Articles by Colleen

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Mon Oncle II

Columbia River

Multnomah Falls

Holla!

Bonneville Dam

Block + Tackle

Pepe le Moko

L O V E: Forever and All Ways.

M-I-S-S-I-S-S-I-P-P-I

A 1930′s Vintage Chevrolet. Beautiful!

Interurban – yumm…

Happy Tuesday, dear readers! I hope it is lovely where you are. We are in full autumn here in Stumptown, with cool mornings, rain, and golden sun from time to time. We are also in full “Oh my goodness, we are selling the house!” mode. Packing, planning, and getting G I A N T holes dug to repair the 83 year-old sewer in the time it took us to get a single large shrub in the ground. The wonder of backhoes!

Back when we decided to move, the hubster and I only fretted over telling one person, my Uncle Chris. He loves Portland dearly and has been our most frequent guest room occupant. He was disappointed, most definitely, but cool cat that he is, very understanding, too. New chapters are exciting! Then, much to our delight, he made arrangements to be our final visitor.

We could not have had a better time or better weather, either, warmth, sunshine, the best of good-byes.

The highlights:

We visited Bonneville Dam, which was truly fascinating. The giant grey object with rust drips is a turbine that had been in use for some 60 years, the wonders of engineering, and, quite likely, Pittsburgh Steel. Then there were the fish, heaps and tons doing their darndest, working their tails off (in some cases nearly literally) to make it through the rough waters of the ladder. Extraordinary! The previous day had a count of 30,000, and that is after running the gauntlet of fishing boats. Nature is bad ass!

A long walk to Block + Tackle, which, if you are a seafood and fish lover, get ye there! Everything pleases, fresh oysters, perfect calamari, a smoked mackerel sandwich, fish and chips, shrimp cocktail, oh my. The service was pretty spectacular, too. With nearly full bellies, we introduced him to the wonders of Salt & Straw (minus the line, what luck!), a  slow, sweet saunter down Division in the light of the setting sun.

A most marvelous time was had by all. Next stop Pittsburgh, mon oncle!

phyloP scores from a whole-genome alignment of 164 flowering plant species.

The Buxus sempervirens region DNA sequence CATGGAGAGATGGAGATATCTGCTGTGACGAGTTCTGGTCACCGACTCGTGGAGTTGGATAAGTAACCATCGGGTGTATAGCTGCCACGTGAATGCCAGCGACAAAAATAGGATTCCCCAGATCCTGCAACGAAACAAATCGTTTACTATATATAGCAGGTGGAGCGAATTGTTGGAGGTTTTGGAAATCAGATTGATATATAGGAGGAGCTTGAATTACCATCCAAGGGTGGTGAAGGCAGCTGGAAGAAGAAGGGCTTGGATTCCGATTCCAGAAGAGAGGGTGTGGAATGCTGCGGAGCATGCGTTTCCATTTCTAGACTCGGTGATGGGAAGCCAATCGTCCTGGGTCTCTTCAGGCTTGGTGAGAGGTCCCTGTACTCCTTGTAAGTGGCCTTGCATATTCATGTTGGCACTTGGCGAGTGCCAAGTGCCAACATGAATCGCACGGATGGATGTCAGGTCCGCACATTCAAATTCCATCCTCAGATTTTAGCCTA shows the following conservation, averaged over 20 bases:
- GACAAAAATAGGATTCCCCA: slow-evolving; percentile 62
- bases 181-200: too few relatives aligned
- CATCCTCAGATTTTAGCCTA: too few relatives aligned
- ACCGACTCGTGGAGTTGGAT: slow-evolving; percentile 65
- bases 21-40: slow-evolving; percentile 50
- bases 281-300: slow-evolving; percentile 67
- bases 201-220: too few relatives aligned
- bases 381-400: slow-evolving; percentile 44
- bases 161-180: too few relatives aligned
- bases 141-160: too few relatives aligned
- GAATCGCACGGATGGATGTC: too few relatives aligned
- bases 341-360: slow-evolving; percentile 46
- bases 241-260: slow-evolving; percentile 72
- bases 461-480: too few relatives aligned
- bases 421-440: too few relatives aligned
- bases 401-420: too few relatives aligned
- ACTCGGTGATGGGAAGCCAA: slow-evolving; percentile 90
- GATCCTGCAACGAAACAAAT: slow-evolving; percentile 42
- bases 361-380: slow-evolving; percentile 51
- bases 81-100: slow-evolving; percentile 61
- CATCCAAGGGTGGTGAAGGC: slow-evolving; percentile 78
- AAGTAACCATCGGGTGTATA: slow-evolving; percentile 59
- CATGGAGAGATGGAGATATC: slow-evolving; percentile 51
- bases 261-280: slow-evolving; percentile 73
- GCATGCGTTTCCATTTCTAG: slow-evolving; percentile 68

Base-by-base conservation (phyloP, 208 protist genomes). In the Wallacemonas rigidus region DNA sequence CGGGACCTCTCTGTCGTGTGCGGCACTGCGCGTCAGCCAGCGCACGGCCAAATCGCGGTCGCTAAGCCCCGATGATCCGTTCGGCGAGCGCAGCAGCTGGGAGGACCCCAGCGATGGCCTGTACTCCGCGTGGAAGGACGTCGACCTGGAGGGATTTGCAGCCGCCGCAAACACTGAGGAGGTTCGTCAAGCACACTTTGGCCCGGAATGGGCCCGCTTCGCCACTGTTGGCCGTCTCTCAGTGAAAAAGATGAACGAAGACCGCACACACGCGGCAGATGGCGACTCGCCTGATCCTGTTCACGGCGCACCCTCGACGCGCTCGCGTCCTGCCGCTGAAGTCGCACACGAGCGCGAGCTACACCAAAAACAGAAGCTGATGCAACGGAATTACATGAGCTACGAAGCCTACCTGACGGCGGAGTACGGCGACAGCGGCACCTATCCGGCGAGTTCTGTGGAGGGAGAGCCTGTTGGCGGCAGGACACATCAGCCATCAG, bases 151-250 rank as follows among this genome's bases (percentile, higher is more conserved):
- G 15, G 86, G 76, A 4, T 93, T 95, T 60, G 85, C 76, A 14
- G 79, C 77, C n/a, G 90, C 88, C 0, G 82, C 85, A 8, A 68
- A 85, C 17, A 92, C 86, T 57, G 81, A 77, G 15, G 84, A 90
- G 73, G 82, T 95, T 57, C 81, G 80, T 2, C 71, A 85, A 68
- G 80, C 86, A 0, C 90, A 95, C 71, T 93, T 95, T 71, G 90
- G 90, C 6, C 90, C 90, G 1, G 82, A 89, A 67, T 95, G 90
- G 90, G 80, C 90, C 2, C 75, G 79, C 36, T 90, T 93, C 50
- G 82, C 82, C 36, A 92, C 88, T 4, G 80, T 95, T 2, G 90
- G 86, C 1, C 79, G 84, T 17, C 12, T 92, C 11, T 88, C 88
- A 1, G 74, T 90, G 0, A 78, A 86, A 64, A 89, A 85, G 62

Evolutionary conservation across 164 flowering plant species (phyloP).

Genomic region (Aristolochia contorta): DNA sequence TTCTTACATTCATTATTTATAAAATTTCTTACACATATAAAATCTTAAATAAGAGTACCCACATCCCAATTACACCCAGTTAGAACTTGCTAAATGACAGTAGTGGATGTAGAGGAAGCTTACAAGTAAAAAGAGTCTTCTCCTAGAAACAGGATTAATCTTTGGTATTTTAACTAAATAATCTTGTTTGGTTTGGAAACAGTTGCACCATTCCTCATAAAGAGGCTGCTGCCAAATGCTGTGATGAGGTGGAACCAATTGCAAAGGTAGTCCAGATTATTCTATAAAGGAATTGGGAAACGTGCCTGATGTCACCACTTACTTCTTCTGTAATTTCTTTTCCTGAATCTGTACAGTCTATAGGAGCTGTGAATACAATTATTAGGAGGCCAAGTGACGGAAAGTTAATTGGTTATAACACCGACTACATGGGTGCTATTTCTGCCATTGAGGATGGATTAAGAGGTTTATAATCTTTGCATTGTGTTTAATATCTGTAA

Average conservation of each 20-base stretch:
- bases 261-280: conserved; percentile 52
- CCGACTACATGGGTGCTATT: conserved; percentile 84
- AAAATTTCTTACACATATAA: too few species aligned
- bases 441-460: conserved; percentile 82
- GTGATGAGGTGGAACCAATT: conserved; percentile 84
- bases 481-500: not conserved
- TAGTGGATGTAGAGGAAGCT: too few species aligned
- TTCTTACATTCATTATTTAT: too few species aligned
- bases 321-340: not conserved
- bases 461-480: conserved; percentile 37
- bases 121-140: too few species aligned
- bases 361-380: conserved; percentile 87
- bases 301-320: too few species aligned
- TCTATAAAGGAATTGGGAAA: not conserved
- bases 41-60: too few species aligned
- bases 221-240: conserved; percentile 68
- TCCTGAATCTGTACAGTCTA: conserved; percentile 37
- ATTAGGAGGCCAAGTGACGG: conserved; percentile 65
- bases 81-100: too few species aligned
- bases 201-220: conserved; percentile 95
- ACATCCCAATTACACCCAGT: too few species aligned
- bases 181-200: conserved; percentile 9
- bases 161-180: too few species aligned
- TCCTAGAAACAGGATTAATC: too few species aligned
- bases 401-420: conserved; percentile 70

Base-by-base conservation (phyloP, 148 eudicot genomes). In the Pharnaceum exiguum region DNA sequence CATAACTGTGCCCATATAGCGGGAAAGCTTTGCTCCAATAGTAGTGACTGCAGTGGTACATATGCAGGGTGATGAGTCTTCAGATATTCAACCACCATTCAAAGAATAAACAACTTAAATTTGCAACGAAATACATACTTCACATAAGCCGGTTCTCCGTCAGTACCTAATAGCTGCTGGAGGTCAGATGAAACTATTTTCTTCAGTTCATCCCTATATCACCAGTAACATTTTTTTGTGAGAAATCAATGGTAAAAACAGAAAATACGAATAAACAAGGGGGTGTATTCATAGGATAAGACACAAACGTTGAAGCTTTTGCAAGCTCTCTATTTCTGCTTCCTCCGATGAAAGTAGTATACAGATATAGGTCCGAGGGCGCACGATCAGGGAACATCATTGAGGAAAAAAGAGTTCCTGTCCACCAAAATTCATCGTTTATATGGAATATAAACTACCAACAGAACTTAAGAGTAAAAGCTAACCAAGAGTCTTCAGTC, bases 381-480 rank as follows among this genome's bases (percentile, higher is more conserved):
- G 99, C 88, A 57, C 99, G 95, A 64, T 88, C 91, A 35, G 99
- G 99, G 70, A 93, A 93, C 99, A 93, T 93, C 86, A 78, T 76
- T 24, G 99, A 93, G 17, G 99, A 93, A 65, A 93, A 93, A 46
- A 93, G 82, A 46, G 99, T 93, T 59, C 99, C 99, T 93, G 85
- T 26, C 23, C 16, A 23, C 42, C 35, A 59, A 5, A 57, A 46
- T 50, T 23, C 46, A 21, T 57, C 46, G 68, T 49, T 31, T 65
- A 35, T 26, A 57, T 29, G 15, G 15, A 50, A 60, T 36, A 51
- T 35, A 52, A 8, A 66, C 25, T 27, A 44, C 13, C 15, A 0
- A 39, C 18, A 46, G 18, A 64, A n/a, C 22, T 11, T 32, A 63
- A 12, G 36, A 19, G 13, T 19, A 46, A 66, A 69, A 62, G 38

Tears

There is a sacredness in tears. They are not the mark of weakness, but of power. They speak more eloquently than ten thousand tongues. They are messengers of overwhelming grief. . . and unspeakable love.

Washington Irving

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We met her nineteen years ago, the runt of the litter, with giant ears and ever so much fluff. Smitten, we were, and instantly. Loving and cuddly one moment, wild and willful the next, she brought us much joy and many surprises. Like the time she caught a tiny mouse and held it in her mouth, without so much as a scratch of harm.

Her fur was silky and I could never get enough of its sweet scent, while constantly marveling at the wild riot of curls on her belly and the shock of fur protruding from between her toes. She meowed often, kindly and fiercely, depending on her mood, and purred even more.

She was our Paris, Birdie, Buttercup, Princess, Sassafras, Fluff and Stuff, our Favorite Girl.

She had gotten old, and it was more obvious with every passing day, the usual ailments of frailty, faulty vision, intermittent hearing (or maybe not, she was crafty like that), and others, too, more painful and not worthy of describing. So we decided it was time. Yesterday would be her final hurrah.

She ate well, with treats and tuna and an extra helping of dinner. She wandered the yard, purring, always purring, eyes closed to the sun and catching a multitude of scents on the breeze, before gazing at the birds and squirrels as they flitted and hopped. She dozed in her favorite spots and cuddled on my lap while I read. When the hubster came home, she curled up in her favorite basket and dozed some more before resting on each of our laps.

And then, this morning, my last picture with her. She smelled so good and meowed and chirped like no other kitty I’ve known. A quick needle prick by the deft hands of Deborah Rotman, a most compassionate and caring vet, and she fell quickly to sleep. I kissed her and held her again before the final dose was delivered. I cried.

I am crying now.

Bye, bye Birdie. I will always love you.

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One Minute

Good advice:

For one minute, please, stand here in silence, look at the sky, and contemplate how awesome life is.

At Home

When the hubster and I were traveling this summer, and any time, really, over the last few years, we have felt at home. We arrive, despite perhaps being travel weary and discombobulated from hours of flight or driving, and are at peace. We are here. This wondrous place is for us. For now, for however long we stay. Whether it be new or a comfortable, oft-visited destination, there is an air of the familiar. A warmth that embraces us, no matter the weather nor the language or custom of the inhabitants.

I think that is why we aren’t afraid to part from Portland. Though we will miss this skyline, and these most fabulous friends, Pittsburgh is already home. There is a well worn path to the supermarket stamped with our names. It meanders along a tree-lined road. We wave at our neighbors and friends, maybe stop to chat. The hubster pets every cat along the way.

It is all we have ever known.

Happy 46th Wedding Anniversary to my Parents!

XOXO

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